Public cloud tools risk secure file sharing
Mar 05, 2014
Sharing business files over public solutions or consumer-grade services has become a significant security risk for sensitive data. While such solutions are popular among employees, actively using them within the workplace could open vulnerabilities in the system and lead to data breaches. In order to mitigate this threat, organizations will need to ensure that they integrate an online file sharing service that will provide security and ensure that users have flexibility.
File transfer solutions made for the general public pose a threat to data safety, as many of the offerings do not have the protective measures enterprises require. In order to meet user and IT needs, decision makers are increasingly choosing hybrid services. According to MSPmentor, one-third of the population works remotely, while 27 million non-cloud file servers remain active, which reinforces the need for hybrid systems. This approach will allow workers to cloud-enable any server, maximizing return on investment and ensuring that assets do not need to be migrated to a new platform. Employees will be able to keep the processes they’re familiar with and diminish additional investment requirements.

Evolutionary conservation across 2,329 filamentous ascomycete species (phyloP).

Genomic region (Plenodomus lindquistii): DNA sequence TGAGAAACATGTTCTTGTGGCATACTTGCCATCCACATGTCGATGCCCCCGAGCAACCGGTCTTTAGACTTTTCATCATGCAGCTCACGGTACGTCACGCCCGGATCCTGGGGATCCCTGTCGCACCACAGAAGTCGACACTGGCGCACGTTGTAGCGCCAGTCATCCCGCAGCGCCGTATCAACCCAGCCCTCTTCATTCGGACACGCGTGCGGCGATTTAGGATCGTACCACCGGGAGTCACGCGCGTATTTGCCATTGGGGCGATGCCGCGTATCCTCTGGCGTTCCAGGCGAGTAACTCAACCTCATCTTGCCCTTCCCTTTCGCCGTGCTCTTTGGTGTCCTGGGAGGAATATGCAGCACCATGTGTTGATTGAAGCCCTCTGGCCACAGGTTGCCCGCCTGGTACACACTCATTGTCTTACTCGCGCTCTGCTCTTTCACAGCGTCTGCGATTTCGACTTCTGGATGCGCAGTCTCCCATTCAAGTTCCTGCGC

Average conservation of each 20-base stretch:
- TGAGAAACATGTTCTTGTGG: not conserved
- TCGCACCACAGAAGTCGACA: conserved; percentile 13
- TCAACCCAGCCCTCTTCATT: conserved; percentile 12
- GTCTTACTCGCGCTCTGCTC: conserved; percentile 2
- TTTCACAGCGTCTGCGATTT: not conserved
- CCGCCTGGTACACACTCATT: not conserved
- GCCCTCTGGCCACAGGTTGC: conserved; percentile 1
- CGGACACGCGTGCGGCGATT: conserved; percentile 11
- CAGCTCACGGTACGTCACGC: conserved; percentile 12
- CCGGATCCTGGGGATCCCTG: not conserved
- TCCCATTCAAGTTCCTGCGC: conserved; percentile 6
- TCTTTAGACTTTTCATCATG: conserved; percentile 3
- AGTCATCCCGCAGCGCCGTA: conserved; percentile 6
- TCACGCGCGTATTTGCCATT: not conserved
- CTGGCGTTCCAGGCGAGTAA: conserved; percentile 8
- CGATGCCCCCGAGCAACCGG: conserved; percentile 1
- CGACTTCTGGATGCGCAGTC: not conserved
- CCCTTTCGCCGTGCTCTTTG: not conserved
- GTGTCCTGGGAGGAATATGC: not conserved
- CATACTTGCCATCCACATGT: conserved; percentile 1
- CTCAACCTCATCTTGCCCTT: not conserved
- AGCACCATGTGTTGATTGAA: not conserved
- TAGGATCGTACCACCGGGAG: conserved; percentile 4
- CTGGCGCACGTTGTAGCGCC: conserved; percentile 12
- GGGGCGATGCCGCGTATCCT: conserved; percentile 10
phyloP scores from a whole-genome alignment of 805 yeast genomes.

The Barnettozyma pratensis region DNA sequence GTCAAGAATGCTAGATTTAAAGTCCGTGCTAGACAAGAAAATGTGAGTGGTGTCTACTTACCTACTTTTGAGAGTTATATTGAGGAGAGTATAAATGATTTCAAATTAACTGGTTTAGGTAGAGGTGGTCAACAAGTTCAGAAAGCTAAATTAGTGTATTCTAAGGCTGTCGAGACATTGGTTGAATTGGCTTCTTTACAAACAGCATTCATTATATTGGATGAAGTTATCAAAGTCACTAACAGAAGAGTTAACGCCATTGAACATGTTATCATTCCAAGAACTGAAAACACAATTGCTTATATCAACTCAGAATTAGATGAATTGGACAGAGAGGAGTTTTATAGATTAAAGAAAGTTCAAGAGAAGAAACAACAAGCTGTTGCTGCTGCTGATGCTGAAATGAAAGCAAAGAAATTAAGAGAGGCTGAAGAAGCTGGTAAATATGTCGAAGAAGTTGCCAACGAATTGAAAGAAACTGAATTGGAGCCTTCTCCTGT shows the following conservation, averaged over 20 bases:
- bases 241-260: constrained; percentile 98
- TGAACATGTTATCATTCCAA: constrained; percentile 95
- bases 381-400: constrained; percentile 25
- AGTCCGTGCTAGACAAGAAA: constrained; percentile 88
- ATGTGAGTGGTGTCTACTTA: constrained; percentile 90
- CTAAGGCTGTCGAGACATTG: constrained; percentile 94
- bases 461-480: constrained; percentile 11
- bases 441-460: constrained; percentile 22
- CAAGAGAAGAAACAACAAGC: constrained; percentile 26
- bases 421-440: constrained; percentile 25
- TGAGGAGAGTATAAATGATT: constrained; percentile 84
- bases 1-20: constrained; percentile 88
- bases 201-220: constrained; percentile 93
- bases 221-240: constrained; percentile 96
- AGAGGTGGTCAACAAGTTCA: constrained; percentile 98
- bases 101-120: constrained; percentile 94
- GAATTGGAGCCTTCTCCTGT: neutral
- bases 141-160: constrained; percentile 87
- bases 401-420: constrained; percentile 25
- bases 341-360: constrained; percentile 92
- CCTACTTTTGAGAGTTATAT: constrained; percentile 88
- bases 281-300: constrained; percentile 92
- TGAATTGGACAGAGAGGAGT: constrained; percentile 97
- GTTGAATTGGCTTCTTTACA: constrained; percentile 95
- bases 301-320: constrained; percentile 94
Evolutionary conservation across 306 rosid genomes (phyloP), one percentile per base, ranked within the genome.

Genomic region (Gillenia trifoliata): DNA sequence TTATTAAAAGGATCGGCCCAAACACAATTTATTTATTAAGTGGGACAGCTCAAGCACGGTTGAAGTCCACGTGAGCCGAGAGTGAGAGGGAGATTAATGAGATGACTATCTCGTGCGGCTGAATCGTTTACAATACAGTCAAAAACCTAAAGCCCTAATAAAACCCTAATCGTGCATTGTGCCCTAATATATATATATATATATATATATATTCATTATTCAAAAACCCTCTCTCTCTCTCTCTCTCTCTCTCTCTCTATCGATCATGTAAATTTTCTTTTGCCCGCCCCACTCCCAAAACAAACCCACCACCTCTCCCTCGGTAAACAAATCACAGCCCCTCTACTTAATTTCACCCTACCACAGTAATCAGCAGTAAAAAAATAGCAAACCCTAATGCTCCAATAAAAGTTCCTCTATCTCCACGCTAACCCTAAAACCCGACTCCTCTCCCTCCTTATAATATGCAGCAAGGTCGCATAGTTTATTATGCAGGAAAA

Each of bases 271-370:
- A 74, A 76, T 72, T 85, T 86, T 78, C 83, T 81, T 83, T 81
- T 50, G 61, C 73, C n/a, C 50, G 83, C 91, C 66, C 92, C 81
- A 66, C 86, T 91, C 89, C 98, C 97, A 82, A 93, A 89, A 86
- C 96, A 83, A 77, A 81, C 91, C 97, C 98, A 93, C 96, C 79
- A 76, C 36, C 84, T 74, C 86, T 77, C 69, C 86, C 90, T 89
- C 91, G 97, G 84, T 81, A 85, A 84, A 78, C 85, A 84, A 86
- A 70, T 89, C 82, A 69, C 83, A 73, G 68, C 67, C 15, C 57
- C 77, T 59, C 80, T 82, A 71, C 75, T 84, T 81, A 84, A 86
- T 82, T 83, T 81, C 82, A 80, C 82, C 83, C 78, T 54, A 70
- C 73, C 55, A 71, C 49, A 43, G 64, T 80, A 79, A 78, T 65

“For those who have made cloud-based file sharing part of their businesses, there’s likely no turning back,” according to the source. “At this point, the benefits far outweigh the risks. But as we’re starting to see, the business world is very receptive to the idea of a cloud-enabled local server.”
Enabling file security
Public cloud has long been considered a substantial threat to data protection, even as more providers claim to offer viable solutions. According to research released in January by the Ponemon Institute, half of businesses believe that consumer-grade services like Dropbox are not suitable for the work environment. This distrust stems from the inability to identify if information was compromised, lost or stolen during a data breach. In addition, 66 percent of respondents named file sharing solutions as a significant risk despite the fact that 69 percent of participants don’t know if unapproved tools are being used to view company information.
“These tools provide a great user experience, but there are serious question marks about their enterprise-class security credentials, illustrated by the fact that many financial and healthcare organizations block their use,” industry expert Dave Butcher told Infosecurity Magazine. “This survey highlighted those concerns and points to the need for a solution that can address the usability, security and policy management requirements of users and IT departments.”